Kara Powell [Executive Director of the Fuller Youth Institute and a faculty member at Fuller Theological Seminary]

I think the future of youth ministry is one in which the age-segregation that has dominated the church ends and we move toward the type of intergenerational community and integration God intends. We‘re seeing in our research how important intergenerational community and relationships are to Sticky Faith.

Brad Griffin [Associate Director of the Fuller Youth Institute]

The future of youth ministry must move toward more intergenerational connectedness, more valuing of and partnering with parents, and less programming fluff.

Andy Root [Olson Baalson Associate Professor of Youth and Family Ministry at Luther Seminary]

In the next few decades youth ministry will need to face the following: a way to actually work with families in a very complicated familial cultural locale, a way of dealing with pluralism–being able to claim the particularity of Jesus without it sliding into rigidity, and to find a robust theological position that connects revelation (the way we understand God‘s revealing presence) with our practices and strategies of day to day ministry.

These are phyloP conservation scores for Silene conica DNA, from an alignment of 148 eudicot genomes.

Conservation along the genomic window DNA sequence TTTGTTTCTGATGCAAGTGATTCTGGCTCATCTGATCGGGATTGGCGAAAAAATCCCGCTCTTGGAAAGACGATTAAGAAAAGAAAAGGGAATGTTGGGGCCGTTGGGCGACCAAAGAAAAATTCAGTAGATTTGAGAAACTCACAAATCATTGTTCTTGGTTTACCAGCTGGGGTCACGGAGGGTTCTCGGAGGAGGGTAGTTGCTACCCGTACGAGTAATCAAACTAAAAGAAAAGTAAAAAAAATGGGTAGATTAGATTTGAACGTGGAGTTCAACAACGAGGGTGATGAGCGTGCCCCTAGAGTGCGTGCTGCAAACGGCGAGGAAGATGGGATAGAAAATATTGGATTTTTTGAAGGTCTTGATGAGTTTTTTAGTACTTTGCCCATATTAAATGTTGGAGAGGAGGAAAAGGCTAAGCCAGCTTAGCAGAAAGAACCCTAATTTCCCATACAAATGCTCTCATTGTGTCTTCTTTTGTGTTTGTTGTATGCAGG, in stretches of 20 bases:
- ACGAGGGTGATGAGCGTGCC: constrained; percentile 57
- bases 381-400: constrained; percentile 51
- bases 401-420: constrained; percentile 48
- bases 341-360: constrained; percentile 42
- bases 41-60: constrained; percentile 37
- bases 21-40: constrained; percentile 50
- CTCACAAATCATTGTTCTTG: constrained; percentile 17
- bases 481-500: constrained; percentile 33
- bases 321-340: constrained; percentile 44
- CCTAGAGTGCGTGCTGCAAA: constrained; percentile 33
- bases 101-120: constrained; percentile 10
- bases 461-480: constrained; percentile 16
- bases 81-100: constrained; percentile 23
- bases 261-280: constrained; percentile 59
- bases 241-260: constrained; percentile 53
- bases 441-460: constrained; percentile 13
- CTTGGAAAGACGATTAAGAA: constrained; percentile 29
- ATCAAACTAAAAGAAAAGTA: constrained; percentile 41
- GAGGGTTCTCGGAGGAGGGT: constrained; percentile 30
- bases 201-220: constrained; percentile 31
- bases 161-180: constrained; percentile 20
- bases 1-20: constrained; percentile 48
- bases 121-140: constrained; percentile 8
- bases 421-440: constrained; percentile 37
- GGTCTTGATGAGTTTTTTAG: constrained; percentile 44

Kenda Creasy Dean [United Methodist pastor and the Mary D. Synnott Professor of Youth, Church and Culture at Princeton Theological Seminary]

So I think in the future, youth ministry will try to re-weird-ify Christianity, highlighting Jesus‘ radical actions and peculiar self-giving love, in an effort to resist the American church‘s habit of trying to tame the gospel into a middle class bedtime story. If Christianity is dangerous, then we need to act like it. Teenagers aren‘t afraid of risk, but they want to know that Jesus is worth it. Young people are going to demand that we, the church, be who we say we are–people who obviously follow Jesus, which makes us “weird” in a culture based on self-actualization and self-fulfillment–or they‘re just not going to bother with us at all.

These leaders in the academic side of youth ministry highlight two main ideas we need to consider when answering this question about the future.